The Longxing Monastery Of China

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The Longxing Monastery is situated in modern Hebei province in the north of China. Previously named the Longcang Temple in old-Chinese, the original building sight was first laid in 586 AD., and remains one of the most well-preserved large-scale ancient Buddhist temples in China. Throughout its long history, The Longxing Monastery has been a location of pilgrimage for a number of Chinese Emperors who famously left offerings to the Buddha statues. Today, the temple houses a number of important historical relics such as the Longcang si stele, which dates to the monastery’s foundation and frescos of the bodhisattva Guanyin, and the later constructed Moni Hall which acts as the centrepiece in the entirety of the Longxing Monastery, with an emphasis on light and knowledge. The Moni Hall in particular, represents Manichaeism, an independent gnostic religion that rose to prominence in the period of the Tang Dynasty 618–907 AD. Stemming from the Chinese Móníjiào (摩尼教) meaning “bright religion,” Chinese Manichaeism is a form of Manichaeism practiced exclusively in China.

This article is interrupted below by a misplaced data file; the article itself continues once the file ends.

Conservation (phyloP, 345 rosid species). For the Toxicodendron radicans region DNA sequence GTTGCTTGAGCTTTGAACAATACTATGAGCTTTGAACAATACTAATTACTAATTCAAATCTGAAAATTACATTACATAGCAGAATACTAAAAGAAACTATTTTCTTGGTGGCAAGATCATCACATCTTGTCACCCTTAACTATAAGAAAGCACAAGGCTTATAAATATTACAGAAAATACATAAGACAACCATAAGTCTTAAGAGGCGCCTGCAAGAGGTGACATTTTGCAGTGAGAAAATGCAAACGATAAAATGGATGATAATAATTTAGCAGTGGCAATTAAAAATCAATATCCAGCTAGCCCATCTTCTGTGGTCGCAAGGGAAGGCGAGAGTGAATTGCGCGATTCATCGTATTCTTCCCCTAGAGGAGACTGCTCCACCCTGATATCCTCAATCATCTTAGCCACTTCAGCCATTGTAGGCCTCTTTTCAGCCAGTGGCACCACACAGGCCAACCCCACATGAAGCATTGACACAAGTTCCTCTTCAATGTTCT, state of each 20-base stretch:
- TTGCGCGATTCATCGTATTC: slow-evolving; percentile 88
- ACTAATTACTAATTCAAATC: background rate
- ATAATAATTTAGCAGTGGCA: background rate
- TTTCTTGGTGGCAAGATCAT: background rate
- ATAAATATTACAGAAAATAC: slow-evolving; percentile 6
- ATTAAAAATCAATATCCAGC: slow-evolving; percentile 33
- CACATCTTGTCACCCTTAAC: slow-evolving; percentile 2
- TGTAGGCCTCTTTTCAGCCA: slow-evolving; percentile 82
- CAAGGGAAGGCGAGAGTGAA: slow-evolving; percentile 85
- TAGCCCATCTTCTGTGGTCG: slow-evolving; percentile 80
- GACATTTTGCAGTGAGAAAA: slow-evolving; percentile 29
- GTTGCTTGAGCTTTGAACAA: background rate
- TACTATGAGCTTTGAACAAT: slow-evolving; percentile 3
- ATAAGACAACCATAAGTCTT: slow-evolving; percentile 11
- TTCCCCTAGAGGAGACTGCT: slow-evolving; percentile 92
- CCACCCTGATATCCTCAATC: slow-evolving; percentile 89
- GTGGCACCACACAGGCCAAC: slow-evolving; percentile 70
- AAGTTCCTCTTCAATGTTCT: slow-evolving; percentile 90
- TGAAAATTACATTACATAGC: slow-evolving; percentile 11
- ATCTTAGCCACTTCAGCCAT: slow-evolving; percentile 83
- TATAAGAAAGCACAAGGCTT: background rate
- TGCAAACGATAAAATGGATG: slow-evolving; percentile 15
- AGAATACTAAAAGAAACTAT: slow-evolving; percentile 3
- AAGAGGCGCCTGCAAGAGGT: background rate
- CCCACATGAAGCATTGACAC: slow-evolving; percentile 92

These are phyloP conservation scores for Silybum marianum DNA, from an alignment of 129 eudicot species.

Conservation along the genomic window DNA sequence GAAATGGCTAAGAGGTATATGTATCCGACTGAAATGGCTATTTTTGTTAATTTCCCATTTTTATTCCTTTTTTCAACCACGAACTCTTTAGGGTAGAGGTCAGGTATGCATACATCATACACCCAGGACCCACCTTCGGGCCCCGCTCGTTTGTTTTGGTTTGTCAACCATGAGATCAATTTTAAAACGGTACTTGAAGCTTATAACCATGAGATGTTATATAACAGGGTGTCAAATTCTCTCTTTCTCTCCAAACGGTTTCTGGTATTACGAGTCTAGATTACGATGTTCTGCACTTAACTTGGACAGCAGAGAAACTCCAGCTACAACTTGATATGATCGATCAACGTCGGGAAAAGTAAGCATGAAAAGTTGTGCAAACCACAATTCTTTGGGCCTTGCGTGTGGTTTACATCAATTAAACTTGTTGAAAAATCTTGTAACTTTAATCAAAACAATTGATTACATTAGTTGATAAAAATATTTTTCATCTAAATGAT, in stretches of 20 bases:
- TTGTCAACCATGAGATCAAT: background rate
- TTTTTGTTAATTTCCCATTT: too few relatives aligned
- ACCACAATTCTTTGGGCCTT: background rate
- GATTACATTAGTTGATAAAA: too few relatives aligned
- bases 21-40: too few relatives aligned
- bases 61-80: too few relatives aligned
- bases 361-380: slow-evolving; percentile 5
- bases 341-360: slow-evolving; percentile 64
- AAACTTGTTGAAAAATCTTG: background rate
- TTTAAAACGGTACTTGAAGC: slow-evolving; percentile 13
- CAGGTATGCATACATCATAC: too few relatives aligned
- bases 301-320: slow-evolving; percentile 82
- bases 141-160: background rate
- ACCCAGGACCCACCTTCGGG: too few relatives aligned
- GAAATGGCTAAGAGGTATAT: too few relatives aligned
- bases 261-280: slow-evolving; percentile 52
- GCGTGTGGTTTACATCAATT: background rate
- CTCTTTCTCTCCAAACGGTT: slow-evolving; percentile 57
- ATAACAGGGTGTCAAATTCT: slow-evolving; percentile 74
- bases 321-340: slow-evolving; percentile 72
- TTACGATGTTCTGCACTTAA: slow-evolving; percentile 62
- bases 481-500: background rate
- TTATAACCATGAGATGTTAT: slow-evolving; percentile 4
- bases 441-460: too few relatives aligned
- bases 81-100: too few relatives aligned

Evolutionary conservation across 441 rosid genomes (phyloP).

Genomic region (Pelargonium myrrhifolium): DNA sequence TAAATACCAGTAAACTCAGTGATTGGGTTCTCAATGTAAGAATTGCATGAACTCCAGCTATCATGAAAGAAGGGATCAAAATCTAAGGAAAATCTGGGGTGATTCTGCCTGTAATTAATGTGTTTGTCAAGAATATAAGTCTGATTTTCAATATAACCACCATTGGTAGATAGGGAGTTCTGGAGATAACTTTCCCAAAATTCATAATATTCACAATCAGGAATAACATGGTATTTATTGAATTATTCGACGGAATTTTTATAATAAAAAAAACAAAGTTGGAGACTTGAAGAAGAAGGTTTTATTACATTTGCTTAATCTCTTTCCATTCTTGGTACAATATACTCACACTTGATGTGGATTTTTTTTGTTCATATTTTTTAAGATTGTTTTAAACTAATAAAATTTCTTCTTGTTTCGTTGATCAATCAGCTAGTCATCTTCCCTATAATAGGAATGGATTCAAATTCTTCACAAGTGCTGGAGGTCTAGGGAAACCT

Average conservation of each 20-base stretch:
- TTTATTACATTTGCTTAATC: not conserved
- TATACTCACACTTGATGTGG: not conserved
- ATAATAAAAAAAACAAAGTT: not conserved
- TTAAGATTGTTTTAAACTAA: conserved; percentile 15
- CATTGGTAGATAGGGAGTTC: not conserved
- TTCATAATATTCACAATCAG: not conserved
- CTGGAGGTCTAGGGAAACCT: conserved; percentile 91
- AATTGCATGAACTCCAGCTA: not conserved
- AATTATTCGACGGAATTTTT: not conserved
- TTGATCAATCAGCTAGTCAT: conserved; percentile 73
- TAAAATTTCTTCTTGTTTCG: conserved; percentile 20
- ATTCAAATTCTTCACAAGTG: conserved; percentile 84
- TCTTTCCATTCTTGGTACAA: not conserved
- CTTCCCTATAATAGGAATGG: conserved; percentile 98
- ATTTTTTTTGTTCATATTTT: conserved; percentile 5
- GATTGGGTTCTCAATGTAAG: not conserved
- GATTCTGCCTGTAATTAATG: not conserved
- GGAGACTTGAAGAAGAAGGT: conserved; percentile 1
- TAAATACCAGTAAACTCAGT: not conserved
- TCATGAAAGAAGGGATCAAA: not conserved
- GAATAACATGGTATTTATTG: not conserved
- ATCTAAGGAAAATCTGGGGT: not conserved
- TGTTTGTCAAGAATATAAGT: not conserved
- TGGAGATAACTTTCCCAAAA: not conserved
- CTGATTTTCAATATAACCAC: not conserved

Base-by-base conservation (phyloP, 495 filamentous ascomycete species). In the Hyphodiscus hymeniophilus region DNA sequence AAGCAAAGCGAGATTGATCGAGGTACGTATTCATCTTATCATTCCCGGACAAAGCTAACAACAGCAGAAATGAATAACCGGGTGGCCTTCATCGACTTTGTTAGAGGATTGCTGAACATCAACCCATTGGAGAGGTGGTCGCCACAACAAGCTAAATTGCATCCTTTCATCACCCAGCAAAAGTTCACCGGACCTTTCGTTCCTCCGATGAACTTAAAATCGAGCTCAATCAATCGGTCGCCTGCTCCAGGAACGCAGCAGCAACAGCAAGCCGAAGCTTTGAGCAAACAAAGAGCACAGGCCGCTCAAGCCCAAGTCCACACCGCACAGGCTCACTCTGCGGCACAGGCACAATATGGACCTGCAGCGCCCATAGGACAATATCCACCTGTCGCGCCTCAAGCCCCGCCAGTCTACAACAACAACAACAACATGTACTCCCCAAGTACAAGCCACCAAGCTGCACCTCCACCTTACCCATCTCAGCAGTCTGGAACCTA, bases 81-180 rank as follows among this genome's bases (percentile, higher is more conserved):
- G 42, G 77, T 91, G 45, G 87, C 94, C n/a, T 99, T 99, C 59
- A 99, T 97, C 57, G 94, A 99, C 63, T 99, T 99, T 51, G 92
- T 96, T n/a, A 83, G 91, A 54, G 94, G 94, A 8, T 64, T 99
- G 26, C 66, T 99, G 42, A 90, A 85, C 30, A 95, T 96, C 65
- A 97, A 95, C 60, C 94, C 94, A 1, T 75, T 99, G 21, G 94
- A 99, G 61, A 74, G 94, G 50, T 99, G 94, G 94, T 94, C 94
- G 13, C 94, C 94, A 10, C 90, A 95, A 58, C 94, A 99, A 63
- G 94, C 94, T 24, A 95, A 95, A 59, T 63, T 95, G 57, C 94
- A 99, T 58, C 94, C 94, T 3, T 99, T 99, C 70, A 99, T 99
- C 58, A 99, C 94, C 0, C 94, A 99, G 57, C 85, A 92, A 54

The Moni Hall has associations with both Buddhism and Chinese Manichaesm which was first introduced into China in the Tang dynasty, through the nomadic Central Asian communities. As Móníjiào, it never rose to prominence, and was officially banned and persecuted through the suppression of non-Chinese religions including Buddhism, under the Huiching Persecution initiated by the Emperor Wuzong of Tang. Chinese

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